units formed here last spring, was at
Allentown this fall during football
season. Because of broken'arches and
several other minor injuries Dunn did
-not want to play football.
His friends prevailed upon him to
go out;, and in the first game Jack
sprained an arm and twisted his
shoulder. He decided his football days
were over, so he turned in his suit.
Monday morning he received an or-
der to report at headquarters.
"You're detailed to play football,
Dunn," said the commandment.
Jack's playing aided the Allentown
aggregation greatly in the two games
played with Eddie Mahan's Marines,
and 16 to 0.
Iowa Service Flag Contains 669 Stars
Iowa City, Ia., Jan. 2.-Measuring
seven by thirteen feet, a service flag
with 669 stars now hangs between the
pillars of the old capitol here, as a
tribute to the men of the student body
and faculty of the University of Iowa
who have entered war service.
The flag was presented by the inter-
fraternity council and was made by
volunteer seamstresses from the home
Prof. C. A. Cumming, head of the art
department, designed the flag, and he
has made an indelible ink stamp with
which to imprint additional stars. The
blue stars are spread uniformly over
the white field, room being left for
the addition of more stars.
Univ. of Minn. Has Pfize Guernsey
Minneapolis, Minn., Jan. 2. - A
Guernsey cow of the University of Min-
nesota farm, imported Victorina of
Sarnia, No. 35,669, has just completed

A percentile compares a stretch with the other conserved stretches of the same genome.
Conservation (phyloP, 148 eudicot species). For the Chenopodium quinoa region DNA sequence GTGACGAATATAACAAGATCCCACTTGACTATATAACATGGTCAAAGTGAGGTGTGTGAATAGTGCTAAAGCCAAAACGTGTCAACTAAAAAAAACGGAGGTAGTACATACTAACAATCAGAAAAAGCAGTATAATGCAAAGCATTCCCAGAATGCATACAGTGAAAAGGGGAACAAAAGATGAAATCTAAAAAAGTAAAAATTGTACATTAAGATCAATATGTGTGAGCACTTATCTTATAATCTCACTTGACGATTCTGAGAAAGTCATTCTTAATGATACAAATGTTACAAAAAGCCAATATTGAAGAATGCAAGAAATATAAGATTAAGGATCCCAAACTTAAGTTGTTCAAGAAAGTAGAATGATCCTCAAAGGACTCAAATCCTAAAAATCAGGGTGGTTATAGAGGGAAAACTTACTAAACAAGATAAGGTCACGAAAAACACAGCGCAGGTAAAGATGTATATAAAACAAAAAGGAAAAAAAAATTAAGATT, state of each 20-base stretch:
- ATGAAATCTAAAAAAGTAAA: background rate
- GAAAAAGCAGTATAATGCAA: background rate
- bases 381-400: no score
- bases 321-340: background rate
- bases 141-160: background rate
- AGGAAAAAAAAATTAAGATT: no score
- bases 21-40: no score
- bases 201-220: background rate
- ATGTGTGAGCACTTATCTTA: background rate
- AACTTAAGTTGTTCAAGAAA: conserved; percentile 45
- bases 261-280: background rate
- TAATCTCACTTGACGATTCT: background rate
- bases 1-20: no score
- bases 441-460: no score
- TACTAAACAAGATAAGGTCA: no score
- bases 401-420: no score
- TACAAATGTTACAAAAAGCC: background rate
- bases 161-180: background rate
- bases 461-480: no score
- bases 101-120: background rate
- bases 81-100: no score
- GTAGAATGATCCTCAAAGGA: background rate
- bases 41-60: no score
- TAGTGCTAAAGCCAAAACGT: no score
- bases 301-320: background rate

a yearly record which gives her eighth
place in the list of cows of that breed
.1 HE perfec-
j tion of pencil
(uality - un-
I' elqunalied for
formity of grading
17 black degrees'
from 6B softest to
to 9H hardest, and
hard and medium
Look for the distinc-
live VENUS Anish!
lgt tse /FREE!
ql' lniz~i his trial box
with five VENUS
sent free.- Write
A I its
in dress, a
a _ t
do any at
rides or '
American Lead Pencil Co.
215 fifth Ave., N. Y.
Try the V'ENUS Erase, too. Made
in 12 sizes. $2.00 per box.
Of Supreme Importance to all of This Entire Community
Lindenschmitt, Apfel & Co.
Entire X45,000.00 Stock of
Stein Bloch & Co. and other High Grade Make of Clothes for Me-n, Young Men, Boys and Chil-
dren, Furnishing Goods, Hats and Caps, which opens SATURDAY, JANUARY 5th, will be the
Greatest Bargain Feast on High Grade Wearables for-all mankind that has ever before taken
place in all the Merchandise History of this Entire Vicinity.
See Circulars and Daily Papers for particulars of this GREAT BIG PUBLIC SALE.
Store closed Thursday and Friday to arrange for this big sale and will be open
Saturday, Jan. 5th
209 SOUTH MAIN STREET
SAVINGS WILL BE PHENOMENAL